“The book has an episodic structure that readers may not be used to,” she says. “But most importantly, the book does not offer any kind of miracle cure, or epiphany on my part that solves the puzzles of pain, because I didn’t find one. And in fact, I was never looking for one in the first place.” The result? A net of 33 loosely-woven chapters flung far across the human experience of pain. We meet Bob Flanagan, a sado-masochist dying of cystic fibrosis; a young Toronto street punk suffering from a heroin addiction; the famous nurse Florence Nightingale, who helped invent our present-day medical administration of pain medication; a woman terminally ill with cancer who eschews our medicare system for a rudimentary clinic in Mexico; and Jackson’s own, aged parents. We explore hangovers, opiates, barbiturates, cancer, migraines, genetics, acupuncture and various alternative pain-treatment techniques. Jackson’s personal anecdotes and shrewd musings cleave uncomfortably to her strident interviews with some of the foremost researchers on pain in the fields of biology, psychology, and neurology.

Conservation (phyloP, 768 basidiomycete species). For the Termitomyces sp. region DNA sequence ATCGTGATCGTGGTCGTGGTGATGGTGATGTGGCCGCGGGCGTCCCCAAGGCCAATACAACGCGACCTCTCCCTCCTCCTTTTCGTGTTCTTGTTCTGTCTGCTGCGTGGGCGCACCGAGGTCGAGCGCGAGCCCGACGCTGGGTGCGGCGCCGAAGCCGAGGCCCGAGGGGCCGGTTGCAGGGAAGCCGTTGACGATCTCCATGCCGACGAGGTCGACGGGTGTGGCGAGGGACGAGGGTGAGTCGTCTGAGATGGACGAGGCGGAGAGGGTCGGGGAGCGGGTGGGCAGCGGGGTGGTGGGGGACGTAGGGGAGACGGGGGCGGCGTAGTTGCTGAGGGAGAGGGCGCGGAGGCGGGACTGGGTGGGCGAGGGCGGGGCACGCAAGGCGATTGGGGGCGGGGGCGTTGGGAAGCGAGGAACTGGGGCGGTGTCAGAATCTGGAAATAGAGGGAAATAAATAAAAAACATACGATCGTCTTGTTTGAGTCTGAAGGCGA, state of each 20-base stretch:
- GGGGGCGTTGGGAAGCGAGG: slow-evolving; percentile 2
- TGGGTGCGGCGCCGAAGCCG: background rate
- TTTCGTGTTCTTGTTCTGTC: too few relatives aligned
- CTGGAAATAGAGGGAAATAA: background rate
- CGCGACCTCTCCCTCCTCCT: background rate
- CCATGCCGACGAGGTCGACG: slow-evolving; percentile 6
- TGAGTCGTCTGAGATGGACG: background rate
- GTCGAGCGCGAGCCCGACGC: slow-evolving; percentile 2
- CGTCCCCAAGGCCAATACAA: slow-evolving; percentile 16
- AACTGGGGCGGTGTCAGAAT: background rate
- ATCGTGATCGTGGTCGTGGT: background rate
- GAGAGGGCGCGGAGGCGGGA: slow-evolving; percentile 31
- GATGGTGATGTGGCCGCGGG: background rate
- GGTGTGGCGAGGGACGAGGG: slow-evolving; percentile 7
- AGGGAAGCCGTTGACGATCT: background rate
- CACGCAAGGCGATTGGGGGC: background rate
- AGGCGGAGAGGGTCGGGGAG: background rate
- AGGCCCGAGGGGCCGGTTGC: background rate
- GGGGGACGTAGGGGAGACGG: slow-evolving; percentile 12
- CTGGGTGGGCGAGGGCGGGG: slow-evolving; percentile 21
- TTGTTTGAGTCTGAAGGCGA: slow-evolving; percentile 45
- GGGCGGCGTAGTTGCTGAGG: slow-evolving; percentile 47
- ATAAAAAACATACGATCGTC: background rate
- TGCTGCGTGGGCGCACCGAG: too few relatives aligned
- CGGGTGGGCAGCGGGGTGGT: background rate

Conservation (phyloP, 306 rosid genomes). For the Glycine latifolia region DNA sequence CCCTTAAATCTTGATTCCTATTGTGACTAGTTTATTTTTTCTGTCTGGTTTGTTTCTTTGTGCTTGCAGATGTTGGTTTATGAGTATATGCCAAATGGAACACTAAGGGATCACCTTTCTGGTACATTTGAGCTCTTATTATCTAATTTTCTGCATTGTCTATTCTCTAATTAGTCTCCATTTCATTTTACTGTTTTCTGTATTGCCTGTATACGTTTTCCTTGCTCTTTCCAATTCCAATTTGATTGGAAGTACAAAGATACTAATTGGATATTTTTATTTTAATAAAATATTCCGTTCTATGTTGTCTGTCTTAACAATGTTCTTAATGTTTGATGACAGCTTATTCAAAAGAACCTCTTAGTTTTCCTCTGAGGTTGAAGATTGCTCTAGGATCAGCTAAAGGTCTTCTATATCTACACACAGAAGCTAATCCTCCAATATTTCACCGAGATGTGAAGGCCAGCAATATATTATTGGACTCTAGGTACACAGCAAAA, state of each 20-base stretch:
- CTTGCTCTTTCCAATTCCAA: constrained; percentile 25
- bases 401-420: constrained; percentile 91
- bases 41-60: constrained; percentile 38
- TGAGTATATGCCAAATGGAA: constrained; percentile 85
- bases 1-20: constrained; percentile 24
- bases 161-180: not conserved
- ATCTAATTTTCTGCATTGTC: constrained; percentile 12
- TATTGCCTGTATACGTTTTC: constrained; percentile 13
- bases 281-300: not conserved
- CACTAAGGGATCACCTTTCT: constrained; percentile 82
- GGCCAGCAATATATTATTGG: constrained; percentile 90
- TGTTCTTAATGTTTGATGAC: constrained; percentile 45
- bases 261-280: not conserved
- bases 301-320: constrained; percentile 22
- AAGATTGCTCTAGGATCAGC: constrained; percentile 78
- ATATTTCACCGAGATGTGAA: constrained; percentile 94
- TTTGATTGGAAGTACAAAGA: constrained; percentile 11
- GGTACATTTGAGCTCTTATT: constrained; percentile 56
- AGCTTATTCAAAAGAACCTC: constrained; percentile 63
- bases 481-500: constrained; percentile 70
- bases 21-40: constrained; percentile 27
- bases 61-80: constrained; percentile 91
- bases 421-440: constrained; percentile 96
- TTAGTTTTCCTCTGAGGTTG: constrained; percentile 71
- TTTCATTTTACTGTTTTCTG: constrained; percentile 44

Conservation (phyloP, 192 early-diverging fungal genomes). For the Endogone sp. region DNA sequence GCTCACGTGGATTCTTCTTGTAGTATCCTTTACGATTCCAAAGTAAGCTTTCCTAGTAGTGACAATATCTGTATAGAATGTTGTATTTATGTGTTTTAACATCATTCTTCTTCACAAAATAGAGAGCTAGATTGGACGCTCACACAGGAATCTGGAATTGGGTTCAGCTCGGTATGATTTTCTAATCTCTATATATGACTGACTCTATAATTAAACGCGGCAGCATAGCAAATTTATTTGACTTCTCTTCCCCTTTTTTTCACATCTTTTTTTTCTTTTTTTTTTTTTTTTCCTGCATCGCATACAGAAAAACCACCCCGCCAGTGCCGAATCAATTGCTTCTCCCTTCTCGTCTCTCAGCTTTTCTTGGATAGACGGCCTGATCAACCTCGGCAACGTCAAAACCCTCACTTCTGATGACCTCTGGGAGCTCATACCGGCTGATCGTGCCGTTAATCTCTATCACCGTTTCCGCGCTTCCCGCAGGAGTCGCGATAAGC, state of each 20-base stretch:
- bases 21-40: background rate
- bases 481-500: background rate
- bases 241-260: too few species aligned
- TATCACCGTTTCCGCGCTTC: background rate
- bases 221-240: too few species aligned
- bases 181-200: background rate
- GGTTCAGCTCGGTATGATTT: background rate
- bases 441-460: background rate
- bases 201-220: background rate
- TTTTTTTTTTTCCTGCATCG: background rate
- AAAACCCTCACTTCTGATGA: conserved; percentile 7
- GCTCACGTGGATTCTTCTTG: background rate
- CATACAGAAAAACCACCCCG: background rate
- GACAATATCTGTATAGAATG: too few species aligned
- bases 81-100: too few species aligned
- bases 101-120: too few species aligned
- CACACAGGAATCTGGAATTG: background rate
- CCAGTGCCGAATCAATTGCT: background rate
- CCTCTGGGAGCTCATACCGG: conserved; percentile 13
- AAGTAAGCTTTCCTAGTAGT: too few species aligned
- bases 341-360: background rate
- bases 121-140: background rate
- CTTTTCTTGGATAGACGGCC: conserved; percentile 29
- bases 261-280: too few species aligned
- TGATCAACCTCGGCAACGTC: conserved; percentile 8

“If there’s one thing I discovered from looking into the medical profession, and the way it relates to pain, is that bedside manner – human relations – makes more difference, by far, than anything else,” says Jackson.